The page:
Tyre Safety

Considering tyre  safety, there are Safety points you should know about tyres. These point will guide your purchase and use of your tyres.

Without going through much stories, I will highlight the 7 Safety points you should consider:

  1. Date code
  2. Tyre pressure
  3. Load rating
  4. Speed rating
  5. Temperature resistance
  6. Traction
  7. Tread ware

At the end of this article, I will attach a pdf document that will give you more clarity on the subject matter.

Date code

This shows the manufacturing date of the tyre. It is a made up of four numbers, example 0418. The first two numbers represents the week of manufacturing while the last two digit represents the year. For example the digit highlighted above represents week 4 of 2018.

The tyre expiry date is estimated to be 4 years from the manufacturing date. Using an expired tyre could result in serious accident, this is why it is important to know the manufacturing date so that’s you can track its expiration.

 

Tyre Pressure

The tyre pressure represents the maximum inflation level for the tyre. It is expressed in psi. Over or under inflation of tyres is a risky act. Hence, it is important to know your tyre inflation pressure. Some tyres have 34psi, 44psi or 50psi.

Load Rating

This represents the maximum load the tyre can carry. It could be expressed either in pounds or kg. It is also called load index.

Speed Rating

This represents the maximum speed the tyre can go. It is expressed in letters which is written by the load index of the tyre. Some are T, V or any other letter.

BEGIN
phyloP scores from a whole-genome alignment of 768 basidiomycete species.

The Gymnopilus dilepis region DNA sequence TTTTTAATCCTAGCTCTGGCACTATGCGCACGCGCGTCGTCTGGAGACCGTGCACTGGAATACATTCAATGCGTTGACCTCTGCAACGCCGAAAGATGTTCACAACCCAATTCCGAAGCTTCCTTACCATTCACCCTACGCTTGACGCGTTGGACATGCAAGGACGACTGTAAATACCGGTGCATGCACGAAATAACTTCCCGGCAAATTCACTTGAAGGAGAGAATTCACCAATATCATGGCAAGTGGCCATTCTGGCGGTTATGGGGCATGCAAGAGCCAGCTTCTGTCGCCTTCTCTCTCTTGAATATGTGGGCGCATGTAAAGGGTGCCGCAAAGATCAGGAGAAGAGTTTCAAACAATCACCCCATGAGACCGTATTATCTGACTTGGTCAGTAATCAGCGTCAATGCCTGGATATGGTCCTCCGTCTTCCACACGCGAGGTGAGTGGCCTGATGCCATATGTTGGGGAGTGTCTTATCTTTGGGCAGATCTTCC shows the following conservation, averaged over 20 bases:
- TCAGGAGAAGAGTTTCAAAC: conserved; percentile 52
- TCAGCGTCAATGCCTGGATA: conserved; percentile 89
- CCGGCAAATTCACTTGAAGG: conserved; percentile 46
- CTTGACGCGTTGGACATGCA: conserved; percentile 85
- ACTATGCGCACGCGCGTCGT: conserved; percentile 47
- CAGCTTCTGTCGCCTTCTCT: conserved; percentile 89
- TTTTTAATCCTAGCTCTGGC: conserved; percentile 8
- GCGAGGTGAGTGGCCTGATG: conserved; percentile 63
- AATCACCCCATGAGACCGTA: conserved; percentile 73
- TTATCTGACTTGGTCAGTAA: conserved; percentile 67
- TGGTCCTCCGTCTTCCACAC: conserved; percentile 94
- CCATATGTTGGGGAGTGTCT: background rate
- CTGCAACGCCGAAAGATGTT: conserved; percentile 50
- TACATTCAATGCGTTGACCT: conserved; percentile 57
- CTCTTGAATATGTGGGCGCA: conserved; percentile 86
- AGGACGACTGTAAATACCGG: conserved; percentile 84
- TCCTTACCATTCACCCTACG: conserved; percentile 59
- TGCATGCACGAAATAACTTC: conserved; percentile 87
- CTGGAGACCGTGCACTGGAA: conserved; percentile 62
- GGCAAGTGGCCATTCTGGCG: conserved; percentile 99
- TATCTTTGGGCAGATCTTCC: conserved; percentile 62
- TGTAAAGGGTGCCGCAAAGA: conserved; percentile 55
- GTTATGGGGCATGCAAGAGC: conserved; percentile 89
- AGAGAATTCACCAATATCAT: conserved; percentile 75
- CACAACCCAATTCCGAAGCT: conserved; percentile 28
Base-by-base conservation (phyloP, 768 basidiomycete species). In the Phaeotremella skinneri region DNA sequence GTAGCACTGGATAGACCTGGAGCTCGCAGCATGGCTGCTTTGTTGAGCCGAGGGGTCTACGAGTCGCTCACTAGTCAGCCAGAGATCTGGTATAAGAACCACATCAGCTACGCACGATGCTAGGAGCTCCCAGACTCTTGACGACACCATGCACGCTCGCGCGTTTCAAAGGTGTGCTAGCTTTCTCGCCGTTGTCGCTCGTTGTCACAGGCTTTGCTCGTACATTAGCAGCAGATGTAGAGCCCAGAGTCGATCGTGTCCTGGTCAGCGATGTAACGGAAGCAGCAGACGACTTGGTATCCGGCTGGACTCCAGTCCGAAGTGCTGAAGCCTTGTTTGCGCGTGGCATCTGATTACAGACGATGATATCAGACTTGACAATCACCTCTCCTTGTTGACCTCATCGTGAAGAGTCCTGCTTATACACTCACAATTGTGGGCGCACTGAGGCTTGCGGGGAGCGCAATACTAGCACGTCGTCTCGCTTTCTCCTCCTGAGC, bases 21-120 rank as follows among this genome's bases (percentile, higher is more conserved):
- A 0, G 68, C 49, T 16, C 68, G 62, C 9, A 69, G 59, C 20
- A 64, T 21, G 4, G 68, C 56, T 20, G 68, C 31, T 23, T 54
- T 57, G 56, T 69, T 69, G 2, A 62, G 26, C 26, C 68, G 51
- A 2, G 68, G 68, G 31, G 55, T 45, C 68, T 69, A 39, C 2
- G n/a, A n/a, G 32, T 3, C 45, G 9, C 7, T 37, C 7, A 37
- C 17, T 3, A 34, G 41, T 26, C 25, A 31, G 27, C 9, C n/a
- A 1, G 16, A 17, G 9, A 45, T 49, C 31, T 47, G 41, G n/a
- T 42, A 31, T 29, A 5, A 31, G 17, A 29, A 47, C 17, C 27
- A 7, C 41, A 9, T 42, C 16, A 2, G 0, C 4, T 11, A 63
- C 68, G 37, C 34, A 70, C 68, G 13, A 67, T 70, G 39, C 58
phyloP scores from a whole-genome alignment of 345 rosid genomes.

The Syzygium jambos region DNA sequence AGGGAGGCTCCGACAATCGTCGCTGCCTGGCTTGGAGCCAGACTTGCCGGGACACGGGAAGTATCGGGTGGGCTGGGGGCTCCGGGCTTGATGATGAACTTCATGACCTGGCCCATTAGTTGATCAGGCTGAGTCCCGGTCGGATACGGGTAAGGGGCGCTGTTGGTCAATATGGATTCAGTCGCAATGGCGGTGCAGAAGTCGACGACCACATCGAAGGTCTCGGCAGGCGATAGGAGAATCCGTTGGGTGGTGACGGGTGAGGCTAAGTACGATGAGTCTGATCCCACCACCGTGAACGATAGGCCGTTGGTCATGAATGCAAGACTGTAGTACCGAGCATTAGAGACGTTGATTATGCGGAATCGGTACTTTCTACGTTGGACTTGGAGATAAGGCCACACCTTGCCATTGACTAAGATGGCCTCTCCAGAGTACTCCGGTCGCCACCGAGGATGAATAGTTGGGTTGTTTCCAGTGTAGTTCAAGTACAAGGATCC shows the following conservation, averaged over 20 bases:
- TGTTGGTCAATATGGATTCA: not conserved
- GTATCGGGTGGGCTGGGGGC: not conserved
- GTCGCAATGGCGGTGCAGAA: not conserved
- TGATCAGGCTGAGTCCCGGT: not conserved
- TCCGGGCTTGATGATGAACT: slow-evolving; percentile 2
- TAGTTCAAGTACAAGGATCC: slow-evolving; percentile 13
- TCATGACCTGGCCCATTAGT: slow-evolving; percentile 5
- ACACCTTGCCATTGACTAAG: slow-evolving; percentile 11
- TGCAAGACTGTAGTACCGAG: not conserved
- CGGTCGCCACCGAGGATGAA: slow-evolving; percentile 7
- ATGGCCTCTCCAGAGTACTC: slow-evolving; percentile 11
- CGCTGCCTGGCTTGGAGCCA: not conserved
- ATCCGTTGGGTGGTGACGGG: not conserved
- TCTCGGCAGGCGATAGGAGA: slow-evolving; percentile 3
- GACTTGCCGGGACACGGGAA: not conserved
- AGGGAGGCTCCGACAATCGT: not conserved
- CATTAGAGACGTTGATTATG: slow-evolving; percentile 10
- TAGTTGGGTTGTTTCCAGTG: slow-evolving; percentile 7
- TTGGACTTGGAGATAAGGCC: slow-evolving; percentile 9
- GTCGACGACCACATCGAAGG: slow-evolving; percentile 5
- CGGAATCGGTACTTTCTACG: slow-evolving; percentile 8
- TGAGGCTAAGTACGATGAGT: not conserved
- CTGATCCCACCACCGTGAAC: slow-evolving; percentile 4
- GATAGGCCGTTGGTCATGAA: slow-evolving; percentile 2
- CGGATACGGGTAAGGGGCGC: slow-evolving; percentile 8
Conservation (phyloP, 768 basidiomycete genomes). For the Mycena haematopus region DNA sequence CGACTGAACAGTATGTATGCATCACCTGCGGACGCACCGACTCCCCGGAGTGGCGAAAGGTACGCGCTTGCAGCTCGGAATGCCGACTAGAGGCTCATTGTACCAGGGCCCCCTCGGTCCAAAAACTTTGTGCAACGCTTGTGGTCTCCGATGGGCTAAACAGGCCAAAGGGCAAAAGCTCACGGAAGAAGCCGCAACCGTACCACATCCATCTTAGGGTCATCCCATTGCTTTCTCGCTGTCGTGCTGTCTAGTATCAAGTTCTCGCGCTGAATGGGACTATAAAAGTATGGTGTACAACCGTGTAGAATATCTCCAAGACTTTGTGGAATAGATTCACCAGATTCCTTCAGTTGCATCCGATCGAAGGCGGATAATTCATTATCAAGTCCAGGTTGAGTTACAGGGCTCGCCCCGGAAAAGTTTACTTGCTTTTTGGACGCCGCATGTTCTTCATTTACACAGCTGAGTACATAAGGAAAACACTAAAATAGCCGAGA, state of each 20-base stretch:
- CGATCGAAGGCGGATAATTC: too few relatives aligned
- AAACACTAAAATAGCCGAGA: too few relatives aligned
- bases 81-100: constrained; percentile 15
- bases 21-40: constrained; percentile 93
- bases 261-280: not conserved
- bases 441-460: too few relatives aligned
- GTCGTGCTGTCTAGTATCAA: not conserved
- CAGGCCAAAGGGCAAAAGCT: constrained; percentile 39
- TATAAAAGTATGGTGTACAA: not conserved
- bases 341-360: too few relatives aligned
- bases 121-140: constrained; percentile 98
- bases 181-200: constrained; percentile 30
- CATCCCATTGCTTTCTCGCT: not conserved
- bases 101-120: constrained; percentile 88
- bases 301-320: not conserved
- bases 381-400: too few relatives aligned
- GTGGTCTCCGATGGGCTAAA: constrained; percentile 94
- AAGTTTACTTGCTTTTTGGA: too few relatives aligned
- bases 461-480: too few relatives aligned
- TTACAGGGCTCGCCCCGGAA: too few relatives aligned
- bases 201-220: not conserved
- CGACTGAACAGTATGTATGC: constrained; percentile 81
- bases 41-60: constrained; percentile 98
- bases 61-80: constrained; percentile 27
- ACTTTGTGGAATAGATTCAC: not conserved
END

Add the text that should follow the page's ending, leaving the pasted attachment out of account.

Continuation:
Temperature Resistance 

This shows the tyre heat tolerance level. It’s expressed in letters – A, B or C. The higher letter represents a higher temperature resistance.

Traction

This express the ability of the tyre to stop under wet condition. It is expressed as AA, A, B, C. The higher letter represents a higher traction. For example, AA tyre has a higher traction than C.

Tread ware

This shows the rate at which the tyre wears out. The higher the wear value, the longer it will take for it to wear out. Could be 400 or 200.

 

See tyre safety pdf document below:

Document pdf

 

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By Ubong Edet

A passionate Health and Safety professional with a good level of field experience and relevant certifications including NEBOSH, OSHA, ISO, etc certifications. An Health and Safety activist who believes in the growth and continual improvement of the profession. He is going all out to create awareness and safe precious lives.

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